Humans are born inquirers. You can see it from the moment of birth: Babies use all of their senses to make connections with their environment, and through those connections they begin to make sense of their world. As children discover objects and situations that are puzzling or intriguing--things that provoke their curiosity--they begin asking questions and looking for ways to find answers, all in an effort to understand the world around them. This is the essence of the inquiry process. This book is designed to help anyone interested in science education reform--teachers, school administrators, policymakers, and parents--understand the philosophy and practical applications behind science inquiry learning in the K-5 classroom. This publication brings together the thoughts and skills of many experts in the field. It focuses on the real experiences of teachers and teacher educators who are charged with preparing our children for a future that promises to demand more and more scientific understanding.

Photograph Exploratorium

There's no right way to use this book: you can read through the whole text, pick out the articles that interest you, or focus on specific practical lists and guides.

THE PREFACE and INTRODUCTION present the concept of inquiry in science teaching and set the stage for the views and comments of experts in the field.

Chapters 1 through 4 look at the history and philosophy of inquiry in science, exploring the ways in which children think and learn- on their own as well as in structured settings--and their natural habits of questioning and curiosity.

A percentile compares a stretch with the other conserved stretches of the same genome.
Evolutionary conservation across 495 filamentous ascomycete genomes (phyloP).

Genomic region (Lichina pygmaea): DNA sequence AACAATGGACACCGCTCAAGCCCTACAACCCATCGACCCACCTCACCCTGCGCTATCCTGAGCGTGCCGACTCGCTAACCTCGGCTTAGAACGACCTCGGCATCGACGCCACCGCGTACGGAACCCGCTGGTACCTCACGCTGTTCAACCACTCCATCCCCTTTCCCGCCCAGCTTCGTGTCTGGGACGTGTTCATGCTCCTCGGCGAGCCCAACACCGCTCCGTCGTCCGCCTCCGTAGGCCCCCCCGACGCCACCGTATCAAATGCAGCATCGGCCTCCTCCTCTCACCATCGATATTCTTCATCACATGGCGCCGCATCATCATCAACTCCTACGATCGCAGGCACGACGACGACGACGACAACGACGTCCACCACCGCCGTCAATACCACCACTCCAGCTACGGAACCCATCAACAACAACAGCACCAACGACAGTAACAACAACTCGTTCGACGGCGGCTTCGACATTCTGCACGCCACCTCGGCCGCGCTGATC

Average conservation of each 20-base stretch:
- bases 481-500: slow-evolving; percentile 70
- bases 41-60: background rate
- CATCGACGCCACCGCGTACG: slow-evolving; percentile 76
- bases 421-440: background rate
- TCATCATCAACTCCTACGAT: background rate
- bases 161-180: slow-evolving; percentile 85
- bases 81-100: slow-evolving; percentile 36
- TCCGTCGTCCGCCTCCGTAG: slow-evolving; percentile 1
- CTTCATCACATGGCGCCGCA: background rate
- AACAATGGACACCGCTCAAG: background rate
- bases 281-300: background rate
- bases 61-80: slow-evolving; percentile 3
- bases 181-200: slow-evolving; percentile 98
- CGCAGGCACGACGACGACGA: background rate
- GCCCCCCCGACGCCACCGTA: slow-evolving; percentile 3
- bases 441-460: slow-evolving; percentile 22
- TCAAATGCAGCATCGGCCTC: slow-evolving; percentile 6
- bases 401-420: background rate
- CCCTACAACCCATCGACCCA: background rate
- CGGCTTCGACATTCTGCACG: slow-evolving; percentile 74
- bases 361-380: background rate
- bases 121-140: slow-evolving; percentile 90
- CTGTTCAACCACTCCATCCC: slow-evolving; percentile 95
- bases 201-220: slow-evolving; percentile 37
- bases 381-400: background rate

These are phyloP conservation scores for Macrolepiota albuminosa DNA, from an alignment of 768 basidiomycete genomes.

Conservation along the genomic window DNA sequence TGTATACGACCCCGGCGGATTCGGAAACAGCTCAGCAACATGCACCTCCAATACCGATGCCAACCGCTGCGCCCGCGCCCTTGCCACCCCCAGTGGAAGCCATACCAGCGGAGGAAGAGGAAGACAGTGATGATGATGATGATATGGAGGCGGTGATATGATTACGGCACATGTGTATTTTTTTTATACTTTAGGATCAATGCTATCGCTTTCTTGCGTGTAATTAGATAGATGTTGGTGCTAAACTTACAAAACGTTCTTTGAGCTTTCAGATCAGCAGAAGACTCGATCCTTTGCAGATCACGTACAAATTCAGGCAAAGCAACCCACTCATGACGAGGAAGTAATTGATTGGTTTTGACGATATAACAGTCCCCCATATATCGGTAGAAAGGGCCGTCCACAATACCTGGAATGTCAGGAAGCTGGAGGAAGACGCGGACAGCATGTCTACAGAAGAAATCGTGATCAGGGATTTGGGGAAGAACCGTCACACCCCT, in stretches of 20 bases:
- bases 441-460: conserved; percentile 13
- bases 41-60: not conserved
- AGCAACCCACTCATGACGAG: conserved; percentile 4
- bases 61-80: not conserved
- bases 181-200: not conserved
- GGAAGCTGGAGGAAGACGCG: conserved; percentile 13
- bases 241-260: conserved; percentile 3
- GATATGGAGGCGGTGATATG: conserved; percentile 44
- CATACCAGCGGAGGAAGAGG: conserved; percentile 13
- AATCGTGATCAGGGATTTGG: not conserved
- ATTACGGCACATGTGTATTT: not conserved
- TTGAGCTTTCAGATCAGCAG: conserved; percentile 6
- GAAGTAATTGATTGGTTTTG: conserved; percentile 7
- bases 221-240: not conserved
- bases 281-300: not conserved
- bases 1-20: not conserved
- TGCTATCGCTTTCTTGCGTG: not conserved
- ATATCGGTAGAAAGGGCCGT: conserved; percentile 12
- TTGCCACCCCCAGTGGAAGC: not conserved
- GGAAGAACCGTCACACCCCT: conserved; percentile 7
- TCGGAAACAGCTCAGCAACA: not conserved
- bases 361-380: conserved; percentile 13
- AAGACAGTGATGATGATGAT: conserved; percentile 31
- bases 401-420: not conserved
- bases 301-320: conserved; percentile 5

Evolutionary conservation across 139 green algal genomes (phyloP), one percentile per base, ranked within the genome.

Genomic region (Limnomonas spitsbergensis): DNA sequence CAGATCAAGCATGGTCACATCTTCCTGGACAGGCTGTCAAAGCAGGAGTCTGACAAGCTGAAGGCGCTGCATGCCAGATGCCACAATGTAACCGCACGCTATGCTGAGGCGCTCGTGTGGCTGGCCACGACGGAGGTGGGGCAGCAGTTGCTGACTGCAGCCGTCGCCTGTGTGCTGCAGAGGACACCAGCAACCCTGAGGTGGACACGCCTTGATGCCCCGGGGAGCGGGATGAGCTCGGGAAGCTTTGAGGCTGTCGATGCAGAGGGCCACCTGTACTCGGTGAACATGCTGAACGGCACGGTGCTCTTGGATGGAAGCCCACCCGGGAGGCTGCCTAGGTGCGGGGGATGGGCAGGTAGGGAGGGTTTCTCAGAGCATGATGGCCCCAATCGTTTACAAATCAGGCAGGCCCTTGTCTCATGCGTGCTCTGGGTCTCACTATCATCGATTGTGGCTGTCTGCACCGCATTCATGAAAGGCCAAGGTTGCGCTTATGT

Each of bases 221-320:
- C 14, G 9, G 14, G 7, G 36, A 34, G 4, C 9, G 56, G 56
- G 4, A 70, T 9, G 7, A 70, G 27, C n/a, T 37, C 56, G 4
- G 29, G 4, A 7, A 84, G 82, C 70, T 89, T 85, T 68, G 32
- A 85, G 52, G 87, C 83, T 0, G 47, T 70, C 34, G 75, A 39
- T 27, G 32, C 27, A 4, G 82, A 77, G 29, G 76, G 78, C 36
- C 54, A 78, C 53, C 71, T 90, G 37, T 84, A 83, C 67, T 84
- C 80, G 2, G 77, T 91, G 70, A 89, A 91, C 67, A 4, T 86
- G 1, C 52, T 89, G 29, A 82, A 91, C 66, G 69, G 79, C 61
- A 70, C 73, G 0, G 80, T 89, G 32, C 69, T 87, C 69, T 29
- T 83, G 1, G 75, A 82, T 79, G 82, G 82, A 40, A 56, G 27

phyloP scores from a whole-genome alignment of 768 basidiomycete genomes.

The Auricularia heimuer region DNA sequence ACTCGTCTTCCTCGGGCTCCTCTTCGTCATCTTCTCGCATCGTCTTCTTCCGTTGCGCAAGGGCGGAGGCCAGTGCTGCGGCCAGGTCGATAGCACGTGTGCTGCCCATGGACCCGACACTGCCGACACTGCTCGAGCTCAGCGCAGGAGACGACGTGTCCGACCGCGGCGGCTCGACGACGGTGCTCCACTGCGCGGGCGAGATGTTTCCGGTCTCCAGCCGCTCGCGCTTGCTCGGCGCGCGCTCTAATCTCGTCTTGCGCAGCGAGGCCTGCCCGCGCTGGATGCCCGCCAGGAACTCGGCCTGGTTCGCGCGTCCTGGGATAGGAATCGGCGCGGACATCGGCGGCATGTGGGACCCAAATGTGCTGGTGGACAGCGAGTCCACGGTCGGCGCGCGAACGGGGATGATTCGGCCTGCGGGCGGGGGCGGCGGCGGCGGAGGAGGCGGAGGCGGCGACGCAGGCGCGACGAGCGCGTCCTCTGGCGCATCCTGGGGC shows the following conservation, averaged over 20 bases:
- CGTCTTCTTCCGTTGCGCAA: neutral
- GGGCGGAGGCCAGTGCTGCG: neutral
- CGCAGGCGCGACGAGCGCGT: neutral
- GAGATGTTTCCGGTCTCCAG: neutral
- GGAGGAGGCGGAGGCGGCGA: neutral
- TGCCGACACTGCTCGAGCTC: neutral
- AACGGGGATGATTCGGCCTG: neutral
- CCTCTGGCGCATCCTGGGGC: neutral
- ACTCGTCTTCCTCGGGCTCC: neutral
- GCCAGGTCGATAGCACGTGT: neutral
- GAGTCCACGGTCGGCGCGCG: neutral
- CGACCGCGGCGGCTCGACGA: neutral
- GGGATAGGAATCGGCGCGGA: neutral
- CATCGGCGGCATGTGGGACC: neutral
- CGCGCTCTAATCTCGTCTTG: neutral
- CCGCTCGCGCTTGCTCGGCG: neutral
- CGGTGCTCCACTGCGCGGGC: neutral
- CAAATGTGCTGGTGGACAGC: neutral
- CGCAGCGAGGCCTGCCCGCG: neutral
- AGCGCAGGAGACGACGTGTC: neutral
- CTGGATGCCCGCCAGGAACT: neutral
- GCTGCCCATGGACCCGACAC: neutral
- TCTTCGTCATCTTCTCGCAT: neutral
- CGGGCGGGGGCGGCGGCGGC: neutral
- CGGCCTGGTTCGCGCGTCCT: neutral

Chapters 5 through 10 explore the challenges of teaching inquiry science, from a comparison of three different types of hands-on activities to the experiences of teachers who have successfully introduced inquiry into their classrooms.

Chapters 11 and 12 address the important and sometimes difficult process of assessing learning in the inquiry classroom.

Chapter 13, the End Paper, concludes by exploring the importance of assessing our own state of knowledge.

We hope that these essays, written by individuals who have both experienced and experimented with science inquiry learning, will help answer questions, deal with concerns, and provide a foundation for those who are considering introducing inquiry into the elementary classroom, or who have already begun the process.

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